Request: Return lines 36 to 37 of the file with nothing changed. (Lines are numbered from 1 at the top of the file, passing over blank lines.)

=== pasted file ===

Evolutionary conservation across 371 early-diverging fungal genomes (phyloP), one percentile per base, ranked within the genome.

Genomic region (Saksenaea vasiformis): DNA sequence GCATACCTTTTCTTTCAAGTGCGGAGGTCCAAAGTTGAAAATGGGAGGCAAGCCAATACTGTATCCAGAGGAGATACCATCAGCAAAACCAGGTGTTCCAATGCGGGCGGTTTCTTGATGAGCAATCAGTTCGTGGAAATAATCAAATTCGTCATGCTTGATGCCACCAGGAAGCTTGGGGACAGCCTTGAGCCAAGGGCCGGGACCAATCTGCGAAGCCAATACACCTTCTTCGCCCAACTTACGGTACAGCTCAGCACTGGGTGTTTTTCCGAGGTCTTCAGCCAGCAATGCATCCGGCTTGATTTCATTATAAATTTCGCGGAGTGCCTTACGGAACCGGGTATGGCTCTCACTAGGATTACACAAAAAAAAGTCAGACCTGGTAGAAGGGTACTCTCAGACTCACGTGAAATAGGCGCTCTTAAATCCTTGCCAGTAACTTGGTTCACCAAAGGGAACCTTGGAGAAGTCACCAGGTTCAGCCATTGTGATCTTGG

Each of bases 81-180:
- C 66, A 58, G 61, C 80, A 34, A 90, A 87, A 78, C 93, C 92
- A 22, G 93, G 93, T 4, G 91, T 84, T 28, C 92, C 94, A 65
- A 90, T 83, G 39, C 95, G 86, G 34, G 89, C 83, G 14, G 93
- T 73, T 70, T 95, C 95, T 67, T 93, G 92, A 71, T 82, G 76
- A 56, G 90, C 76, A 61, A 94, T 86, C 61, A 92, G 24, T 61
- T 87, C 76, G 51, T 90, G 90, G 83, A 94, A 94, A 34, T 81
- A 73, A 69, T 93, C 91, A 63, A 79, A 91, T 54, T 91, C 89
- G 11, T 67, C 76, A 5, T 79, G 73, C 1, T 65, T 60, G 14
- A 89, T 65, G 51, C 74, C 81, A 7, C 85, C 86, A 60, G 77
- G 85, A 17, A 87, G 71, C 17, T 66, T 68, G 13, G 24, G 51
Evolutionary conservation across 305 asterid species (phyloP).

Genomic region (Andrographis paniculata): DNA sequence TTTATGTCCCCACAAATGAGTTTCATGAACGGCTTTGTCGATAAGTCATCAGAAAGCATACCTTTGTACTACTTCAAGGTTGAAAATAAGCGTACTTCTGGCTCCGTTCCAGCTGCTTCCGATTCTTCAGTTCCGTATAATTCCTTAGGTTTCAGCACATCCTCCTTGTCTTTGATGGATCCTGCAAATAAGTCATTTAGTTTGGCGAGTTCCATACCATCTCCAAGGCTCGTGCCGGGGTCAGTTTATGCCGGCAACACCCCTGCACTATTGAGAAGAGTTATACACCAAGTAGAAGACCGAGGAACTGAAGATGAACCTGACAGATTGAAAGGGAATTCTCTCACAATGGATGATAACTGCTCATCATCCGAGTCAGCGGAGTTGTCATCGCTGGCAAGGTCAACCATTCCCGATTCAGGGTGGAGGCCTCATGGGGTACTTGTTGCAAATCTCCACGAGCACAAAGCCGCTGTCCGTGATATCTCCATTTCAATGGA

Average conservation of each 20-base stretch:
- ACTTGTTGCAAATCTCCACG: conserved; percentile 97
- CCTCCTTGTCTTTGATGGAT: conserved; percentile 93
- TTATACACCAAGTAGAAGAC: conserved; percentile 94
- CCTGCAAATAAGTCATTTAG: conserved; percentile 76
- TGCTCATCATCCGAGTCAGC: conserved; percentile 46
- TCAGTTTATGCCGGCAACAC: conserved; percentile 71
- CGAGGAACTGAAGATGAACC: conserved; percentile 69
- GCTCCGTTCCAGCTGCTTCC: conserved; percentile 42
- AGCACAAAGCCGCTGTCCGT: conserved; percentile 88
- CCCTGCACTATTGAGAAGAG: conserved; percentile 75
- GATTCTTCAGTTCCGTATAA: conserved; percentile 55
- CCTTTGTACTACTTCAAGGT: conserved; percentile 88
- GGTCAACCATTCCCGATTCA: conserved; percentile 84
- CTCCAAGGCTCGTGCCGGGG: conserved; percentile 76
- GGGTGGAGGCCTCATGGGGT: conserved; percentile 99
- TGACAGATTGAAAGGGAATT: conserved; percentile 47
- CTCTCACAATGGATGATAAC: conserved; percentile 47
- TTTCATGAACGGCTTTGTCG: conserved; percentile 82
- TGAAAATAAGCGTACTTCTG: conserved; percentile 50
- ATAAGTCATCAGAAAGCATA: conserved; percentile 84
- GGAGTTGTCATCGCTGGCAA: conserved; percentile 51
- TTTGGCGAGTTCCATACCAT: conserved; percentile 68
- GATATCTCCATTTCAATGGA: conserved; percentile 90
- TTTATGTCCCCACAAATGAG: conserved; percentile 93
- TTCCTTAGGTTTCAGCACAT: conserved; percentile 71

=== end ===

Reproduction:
- ATAAGTCATCAGAAAGCATA: conserved; percentile 84
- GGAGTTGTCATCGCTGGCAA: conserved; percentile 51